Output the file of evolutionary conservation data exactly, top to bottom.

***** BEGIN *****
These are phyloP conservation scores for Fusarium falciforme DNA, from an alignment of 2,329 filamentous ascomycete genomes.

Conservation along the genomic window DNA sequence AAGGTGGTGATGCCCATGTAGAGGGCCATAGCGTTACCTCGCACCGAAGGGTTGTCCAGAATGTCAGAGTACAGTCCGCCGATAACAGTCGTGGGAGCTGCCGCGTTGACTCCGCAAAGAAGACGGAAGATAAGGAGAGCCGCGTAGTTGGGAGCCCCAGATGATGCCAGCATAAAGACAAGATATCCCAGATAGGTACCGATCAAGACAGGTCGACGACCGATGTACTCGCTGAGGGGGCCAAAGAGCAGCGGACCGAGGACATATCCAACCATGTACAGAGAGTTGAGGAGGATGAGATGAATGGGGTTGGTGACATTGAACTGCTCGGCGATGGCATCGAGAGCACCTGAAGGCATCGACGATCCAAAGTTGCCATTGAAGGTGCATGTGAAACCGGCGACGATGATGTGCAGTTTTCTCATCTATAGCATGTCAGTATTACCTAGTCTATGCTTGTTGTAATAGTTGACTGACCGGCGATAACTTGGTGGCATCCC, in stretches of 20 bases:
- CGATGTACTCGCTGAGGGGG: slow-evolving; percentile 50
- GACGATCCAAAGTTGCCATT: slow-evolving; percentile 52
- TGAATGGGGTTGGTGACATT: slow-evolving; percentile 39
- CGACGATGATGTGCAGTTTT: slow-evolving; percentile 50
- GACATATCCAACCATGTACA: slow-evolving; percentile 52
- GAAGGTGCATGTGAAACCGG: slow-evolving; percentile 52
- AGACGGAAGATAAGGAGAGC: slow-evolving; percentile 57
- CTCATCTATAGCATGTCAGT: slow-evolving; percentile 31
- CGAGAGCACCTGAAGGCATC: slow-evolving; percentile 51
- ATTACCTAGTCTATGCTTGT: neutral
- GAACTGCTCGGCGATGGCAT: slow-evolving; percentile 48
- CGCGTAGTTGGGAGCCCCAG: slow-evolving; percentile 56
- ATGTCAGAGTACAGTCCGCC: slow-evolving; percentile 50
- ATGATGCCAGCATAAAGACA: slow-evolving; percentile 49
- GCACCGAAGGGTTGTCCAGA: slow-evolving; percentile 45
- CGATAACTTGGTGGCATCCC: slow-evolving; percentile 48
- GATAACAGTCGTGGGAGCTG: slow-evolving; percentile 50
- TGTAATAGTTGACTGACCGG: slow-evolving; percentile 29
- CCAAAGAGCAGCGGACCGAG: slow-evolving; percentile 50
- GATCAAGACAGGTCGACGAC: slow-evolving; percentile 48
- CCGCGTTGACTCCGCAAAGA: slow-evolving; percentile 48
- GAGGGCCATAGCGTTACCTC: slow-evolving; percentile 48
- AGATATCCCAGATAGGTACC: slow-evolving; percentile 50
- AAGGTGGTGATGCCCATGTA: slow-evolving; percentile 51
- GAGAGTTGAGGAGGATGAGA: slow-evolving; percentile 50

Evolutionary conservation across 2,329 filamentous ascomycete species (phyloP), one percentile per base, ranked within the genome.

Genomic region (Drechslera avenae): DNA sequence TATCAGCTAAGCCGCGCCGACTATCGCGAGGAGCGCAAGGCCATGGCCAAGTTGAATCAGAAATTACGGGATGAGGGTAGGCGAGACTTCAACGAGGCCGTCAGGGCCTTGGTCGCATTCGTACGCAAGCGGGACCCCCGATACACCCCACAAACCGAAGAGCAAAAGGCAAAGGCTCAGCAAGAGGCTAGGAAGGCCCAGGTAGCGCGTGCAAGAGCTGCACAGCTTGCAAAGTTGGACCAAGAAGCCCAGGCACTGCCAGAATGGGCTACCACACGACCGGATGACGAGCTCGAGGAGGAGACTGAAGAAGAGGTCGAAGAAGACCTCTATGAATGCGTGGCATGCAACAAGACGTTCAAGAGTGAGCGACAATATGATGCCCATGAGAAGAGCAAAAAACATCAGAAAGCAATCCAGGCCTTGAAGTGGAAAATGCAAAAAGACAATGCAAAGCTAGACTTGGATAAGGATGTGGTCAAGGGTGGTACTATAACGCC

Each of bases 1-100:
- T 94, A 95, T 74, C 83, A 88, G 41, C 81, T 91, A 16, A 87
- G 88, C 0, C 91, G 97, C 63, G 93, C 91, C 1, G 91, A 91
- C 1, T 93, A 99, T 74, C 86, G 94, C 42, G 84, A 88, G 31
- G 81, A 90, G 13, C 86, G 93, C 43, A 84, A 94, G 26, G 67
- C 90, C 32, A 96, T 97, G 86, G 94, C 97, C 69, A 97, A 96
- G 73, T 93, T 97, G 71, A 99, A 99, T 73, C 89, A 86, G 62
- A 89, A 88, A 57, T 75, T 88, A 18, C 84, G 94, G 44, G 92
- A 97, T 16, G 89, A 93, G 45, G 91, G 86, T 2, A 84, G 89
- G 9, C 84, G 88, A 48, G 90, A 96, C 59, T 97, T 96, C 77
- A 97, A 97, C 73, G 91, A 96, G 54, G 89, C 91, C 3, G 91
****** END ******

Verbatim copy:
These are phyloP conservation scores for Fusarium falciforme DNA, from an alignment of 2,329 filamentous ascomycete genomes.

Conservation along the genomic window DNA sequence AAGGTGGTGATGCCCATGTAGAGGGCCATAGCGTTACCTCGCACCGAAGGGTTGTCCAGAATGTCAGAGTACAGTCCGCCGATAACAGTCGTGGGAGCTGCCGCGTTGACTCCGCAAAGAAGACGGAAGATAAGGAGAGCCGCGTAGTTGGGAGCCCCAGATGATGCCAGCATAAAGACAAGATATCCCAGATAGGTACCGATCAAGACAGGTCGACGACCGATGTACTCGCTGAGGGGGCCAAAGAGCAGCGGACCGAGGACATATCCAACCATGTACAGAGAGTTGAGGAGGATGAGATGAATGGGGTTGGTGACATTGAACTGCTCGGCGATGGCATCGAGAGCACCTGAAGGCATCGACGATCCAAAGTTGCCATTGAAGGTGCATGTGAAACCGGCGACGATGATGTGCAGTTTTCTCATCTATAGCATGTCAGTATTACCTAGTCTATGCTTGTTGTAATAGTTGACTGACCGGCGATAACTTGGTGGCATCCC, in stretches of 20 bases:
- CGATGTACTCGCTGAGGGGG: slow-evolving; percentile 50
- GACGATCCAAAGTTGCCATT: slow-evolving; percentile 52
- TGAATGGGGTTGGTGACATT: slow-evolving; percentile 39
- CGACGATGATGTGCAGTTTT: slow-evolving; percentile 50
- GACATATCCAACCATGTACA: slow-evolving; percentile 52
- GAAGGTGCATGTGAAACCGG: slow-evolving; percentile 52
- AGACGGAAGATAAGGAGAGC: slow-evolving; percentile 57
- CTCATCTATAGCATGTCAGT: slow-evolving; percentile 31
- CGAGAGCACCTGAAGGCATC: slow-evolving; percentile 51
- ATTACCTAGTCTATGCTTGT: neutral
- GAACTGCTCGGCGATGGCAT: slow-evolving; percentile 48
- CGCGTAGTTGGGAGCCCCAG: slow-evolving; percentile 56
- ATGTCAGAGTACAGTCCGCC: slow-evolving; percentile 50
- ATGATGCCAGCATAAAGACA: slow-evolving; percentile 49
- GCACCGAAGGGTTGTCCAGA: slow-evolving; percentile 45
- CGATAACTTGGTGGCATCCC: slow-evolving; percentile 48
- GATAACAGTCGTGGGAGCTG: slow-evolving; percentile 50
- TGTAATAGTTGACTGACCGG: slow-evolving; percentile 29
- CCAAAGAGCAGCGGACCGAG: slow-evolving; percentile 50
- GATCAAGACAGGTCGACGAC: slow-evolving; percentile 48
- CCGCGTTGACTCCGCAAAGA: slow-evolving; percentile 48
- GAGGGCCATAGCGTTACCTC: slow-evolving; percentile 48
- AGATATCCCAGATAGGTACC: slow-evolving; percentile 50
- AAGGTGGTGATGCCCATGTA: slow-evolving; percentile 51
- GAGAGTTGAGGAGGATGAGA: slow-evolving; percentile 50

Evolutionary conservation across 2,329 filamentous ascomycete species (phyloP), one percentile per base, ranked within the genome.

Genomic region (Drechslera avenae): DNA sequence TATCAGCTAAGCCGCGCCGACTATCGCGAGGAGCGCAAGGCCATGGCCAAGTTGAATCAGAAATTACGGGATGAGGGTAGGCGAGACTTCAACGAGGCCGTCAGGGCCTTGGTCGCATTCGTACGCAAGCGGGACCCCCGATACACCCCACAAACCGAAGAGCAAAAGGCAAAGGCTCAGCAAGAGGCTAGGAAGGCCCAGGTAGCGCGTGCAAGAGCTGCACAGCTTGCAAAGTTGGACCAAGAAGCCCAGGCACTGCCAGAATGGGCTACCACACGACCGGATGACGAGCTCGAGGAGGAGACTGAAGAAGAGGTCGAAGAAGACCTCTATGAATGCGTGGCATGCAACAAGACGTTCAAGAGTGAGCGACAATATGATGCCCATGAGAAGAGCAAAAAACATCAGAAAGCAATCCAGGCCTTGAAGTGGAAAATGCAAAAAGACAATGCAAAGCTAGACTTGGATAAGGATGTGGTCAAGGGTGGTACTATAACGCC

Each of bases 1-100:
- T 94, A 95, T 74, C 83, A 88, G 41, C 81, T 91, A 16, A 87
- G 88, C 0, C 91, G 97, C 63, G 93, C 91, C 1, G 91, A 91
- C 1, T 93, A 99, T 74, C 86, G 94, C 42, G 84, A 88, G 31
- G 81, A 90, G 13, C 86, G 93, C 43, A 84, A 94, G 26, G 67
- C 90, C 32, A 96, T 97, G 86, G 94, C 97, C 69, A 97, A 96
- G 73, T 93, T 97, G 71, A 99, A 99, T 73, C 89, A 86, G 62
- A 89, A 88, A 57, T 75, T 88, A 18, C 84, G 94, G 44, G 92
- A 97, T 16, G 89, A 93, G 45, G 91, G 86, T 2, A 84, G 89
- G 9, C 84, G 88, A 48, G 90, A 96, C 59, T 97, T 96, C 77
- A 97, A 97, C 73, G 91, A 96, G 54, G 89, C 91, C 3, G 91